Environment

Science and faith a natural fit for climate change marchers

When you think about women religious, the word "science" may not be the first to spring to mind, but for many if not most Catholic sisters, what has shaped climate study and other scientific disciplines also bolsters their conviction that all life on Earth is interdependent, and that the time to intervene on behalf of a struggling planet is now. Sisters, volunteers and other community associates are traveling to Washington, D.C., for the People's Climate March on April 29 to make that point.

Kentucky farm rooted in mission of Dominican Sisters of Peace

The land surrounding the Dominican Sisters of Peace motherhouse has been farmed since 1822.

In the beginning, the sisters farmed the verdant hills to feed the community and the students they taught.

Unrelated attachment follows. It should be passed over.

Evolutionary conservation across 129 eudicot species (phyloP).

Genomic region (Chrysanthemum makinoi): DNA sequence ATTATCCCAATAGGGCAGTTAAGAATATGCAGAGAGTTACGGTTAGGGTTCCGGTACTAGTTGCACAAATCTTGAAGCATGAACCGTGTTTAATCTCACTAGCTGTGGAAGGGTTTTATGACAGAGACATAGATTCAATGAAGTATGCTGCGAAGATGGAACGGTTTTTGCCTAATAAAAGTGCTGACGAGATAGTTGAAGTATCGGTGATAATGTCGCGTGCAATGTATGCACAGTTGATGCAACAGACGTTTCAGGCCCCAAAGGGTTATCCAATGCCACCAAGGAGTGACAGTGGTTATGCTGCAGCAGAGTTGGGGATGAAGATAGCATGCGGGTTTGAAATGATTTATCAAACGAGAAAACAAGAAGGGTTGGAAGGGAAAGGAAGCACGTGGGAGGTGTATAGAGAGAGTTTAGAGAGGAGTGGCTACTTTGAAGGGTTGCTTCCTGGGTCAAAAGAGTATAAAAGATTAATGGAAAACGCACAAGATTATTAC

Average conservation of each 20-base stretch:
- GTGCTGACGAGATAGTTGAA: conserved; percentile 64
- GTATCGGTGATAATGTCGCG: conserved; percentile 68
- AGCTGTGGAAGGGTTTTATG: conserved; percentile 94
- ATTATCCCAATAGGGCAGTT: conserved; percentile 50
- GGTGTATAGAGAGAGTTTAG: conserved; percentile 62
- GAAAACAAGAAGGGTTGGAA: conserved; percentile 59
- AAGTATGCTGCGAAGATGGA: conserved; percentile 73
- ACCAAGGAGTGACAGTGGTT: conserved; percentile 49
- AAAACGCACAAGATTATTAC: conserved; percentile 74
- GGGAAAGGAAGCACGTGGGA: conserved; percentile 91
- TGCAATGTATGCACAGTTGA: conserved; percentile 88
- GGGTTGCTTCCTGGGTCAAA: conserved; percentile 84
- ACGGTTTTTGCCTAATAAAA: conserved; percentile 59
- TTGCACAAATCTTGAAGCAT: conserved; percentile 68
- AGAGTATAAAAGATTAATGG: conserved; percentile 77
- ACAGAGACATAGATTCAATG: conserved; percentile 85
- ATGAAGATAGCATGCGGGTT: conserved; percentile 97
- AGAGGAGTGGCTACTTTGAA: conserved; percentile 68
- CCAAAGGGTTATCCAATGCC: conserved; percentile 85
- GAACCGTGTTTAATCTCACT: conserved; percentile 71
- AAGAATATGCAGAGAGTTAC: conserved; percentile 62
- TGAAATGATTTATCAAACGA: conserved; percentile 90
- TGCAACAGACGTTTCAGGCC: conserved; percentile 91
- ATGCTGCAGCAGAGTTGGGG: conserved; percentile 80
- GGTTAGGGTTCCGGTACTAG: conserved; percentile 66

Today, the farm is tended by a farm manager and a part-time farmhand who primarily raise beef cattle.

The heart of the farm's mission is to promote sustainable farming practices and provide quality beef for the sisters and consumers alike, said Danny Spalding, farm manager.

April 10, 2017

"Tell the story from the point of view of the sheep. Or the star. Or the light. Or the stomach of the whale. Point from creation to Christ. Then point back from Christ to creation. Restore creation through redemption. Connect the dots."